Jack Knife and Tubby were flicked off the sides of the mattress.  Andy and Mickey rode it like flies on top of a piston, launched straight up against the ceiling as if shot from a cannon.  And for each fire hose entrance wound in the belly of the plane there was an equally jagged exit wound in its ceiling.

The sharp aluminum sliced their backs to ribbons and they cracked their heads on the fuselage ribs.

All four crewmen were stunned by the hydraulic pressure and shock when the plane hit the water.  Mickey and Andy hung onto the mattress that was now a bucking bronco.  The PBY skipped and skimmed the waves and each time it hit the water the two seamen bounced off the ceiling.

When the plane settled into the water, fountains gushed from the Kraut bullet holes in the bottom and sides, any part of the plane that was below the water line.  It began to fill with salt water.  Johnny Walker Red gunned the number two engine to taxi closer to the beach but with only a single working engine the plane wanted to yaw and wallow in the waves.

The beaching crew was already wading the surf to the plane.  Someone attached a cable and made a “spin ‘er up” motion with his arm.  The little tractor, nicknamed a mule by the sailors, yanked the PBY toward the beach and the concrete ramp.  Nobody bothered with the temporary wheels and landing gear.

“Just reel ‘er in, boys!” yelled Chief Petty Officer Woodrow Wilson.

Sand flew from the mule’s tires spinning and straining to heave the mortally wounded PBY onto the ramp and out of the water.  The beaching crew waded clear of the plane.  On the concrete ramp the plane listed to starboard; its hull scraped the concrete with a loud, grinding noise.  Seawater mixed with blood rushed from its open wounds.

On the ground the plane looked like Swiss cheese.  Woody ran up to the cockpit.  Johnny Walker Red throttled the number two engine down and killed it.

“How’d you keep her in the air, Skip?” he shouted to Johnny Walker Red.

“Factory FUBAR, Chief.  They built this one out of steel.”

“Yeah, I hear they’re rationing aluminum for the war effort.”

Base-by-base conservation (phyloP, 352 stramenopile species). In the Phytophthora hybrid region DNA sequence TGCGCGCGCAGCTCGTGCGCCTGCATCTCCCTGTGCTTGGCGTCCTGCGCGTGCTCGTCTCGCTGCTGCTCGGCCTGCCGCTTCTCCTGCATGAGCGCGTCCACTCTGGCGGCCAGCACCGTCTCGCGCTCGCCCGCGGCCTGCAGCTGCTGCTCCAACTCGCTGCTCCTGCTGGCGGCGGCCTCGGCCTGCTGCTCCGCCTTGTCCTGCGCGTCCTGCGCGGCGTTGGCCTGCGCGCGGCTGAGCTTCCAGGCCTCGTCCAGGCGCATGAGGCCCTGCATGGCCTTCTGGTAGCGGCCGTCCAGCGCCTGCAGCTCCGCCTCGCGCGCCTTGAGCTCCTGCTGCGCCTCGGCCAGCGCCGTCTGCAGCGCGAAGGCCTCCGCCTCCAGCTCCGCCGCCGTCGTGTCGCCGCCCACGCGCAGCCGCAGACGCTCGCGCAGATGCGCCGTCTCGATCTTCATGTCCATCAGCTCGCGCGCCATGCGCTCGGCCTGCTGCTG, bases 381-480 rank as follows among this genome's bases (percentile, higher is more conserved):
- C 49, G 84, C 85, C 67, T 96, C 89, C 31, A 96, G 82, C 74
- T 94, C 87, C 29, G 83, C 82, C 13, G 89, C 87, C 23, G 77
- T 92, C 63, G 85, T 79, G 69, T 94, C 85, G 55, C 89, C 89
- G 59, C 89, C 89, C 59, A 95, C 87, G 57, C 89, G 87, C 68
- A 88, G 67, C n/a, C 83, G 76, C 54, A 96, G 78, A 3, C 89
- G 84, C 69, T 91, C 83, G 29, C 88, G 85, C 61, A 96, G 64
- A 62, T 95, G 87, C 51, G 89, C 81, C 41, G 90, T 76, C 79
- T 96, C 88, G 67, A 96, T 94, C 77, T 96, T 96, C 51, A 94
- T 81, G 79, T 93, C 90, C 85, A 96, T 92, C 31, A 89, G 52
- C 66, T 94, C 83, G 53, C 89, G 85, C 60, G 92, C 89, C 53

Johnny Walker Red grinned.

By this time the crewmen were crawling one by one out of the top hatch of the wrecked plane.  Woody searched each man’s face.  Finally his brother emerged, spotted Woody, and waved.

When Andy reached Woody the older brother was prepared to be angry but at who?  Instead he clapped him on the back and gave him a big bear hug.  His arms came away sticky and soaked in blood.

“Are you hit?”  Woody began inspecting his little brother, turning him around to look at where all the blood came from.

“My back’s all scratched up and I’ve got a pretty good lump on my head.  I’m okay.”

Just then the plane groaned and the port wing sagged as the last spar holding the wing stiff gave way.

“You lucky son of a bitch,” Woody said.  “This thing’s scrap now.  I’d have had you hammering holes out of this piece of shit for a month!”

“That’s me.  Lucky son of a bitch.”

3 Responses to The Sub

  1. Michel says:

    The Author Blog
    My father-in-law told me this story. His name isn’t Andy Wilson, but the events in the story actually happened to him in WWII. He’s told me his war stories since I married his daughter 28 years ago. She and I have been collecting them and our plan is to write a WWII novel loosely based on them. As a writer I will be hard pressed not to “improve” them some, plus we will need a narrative text to pull the separate events into a whole. In fact The Sub serves as the first 40 pages of the novel “Pop’s Funeral” but for now it’s a standalone short story.

  2. rblair says:

    Really enjoyed the story ! Was a little confused about the names at the beginning, who was who and all. Maybe I just wasn’t reading careful enough. So , are we going to hear more about the “nice girl” ?

    • Michel says:

      Thanks for the comments, R!
      The Sub is the opening to the novel and I hope it becomes clearer as the story develops. The plot is focused on Andy Wilson, my fictitious father-in-law, and his brother. The two shared several adventures in the Canal Zone, then “Woody” was transferred to the Pacific theater. Eventually Andy made it to the Pacific as part of Chester Nimitz’s island hopping campaign, eventually was part of the US occupation force in Japan.

      And the nice girl will be back!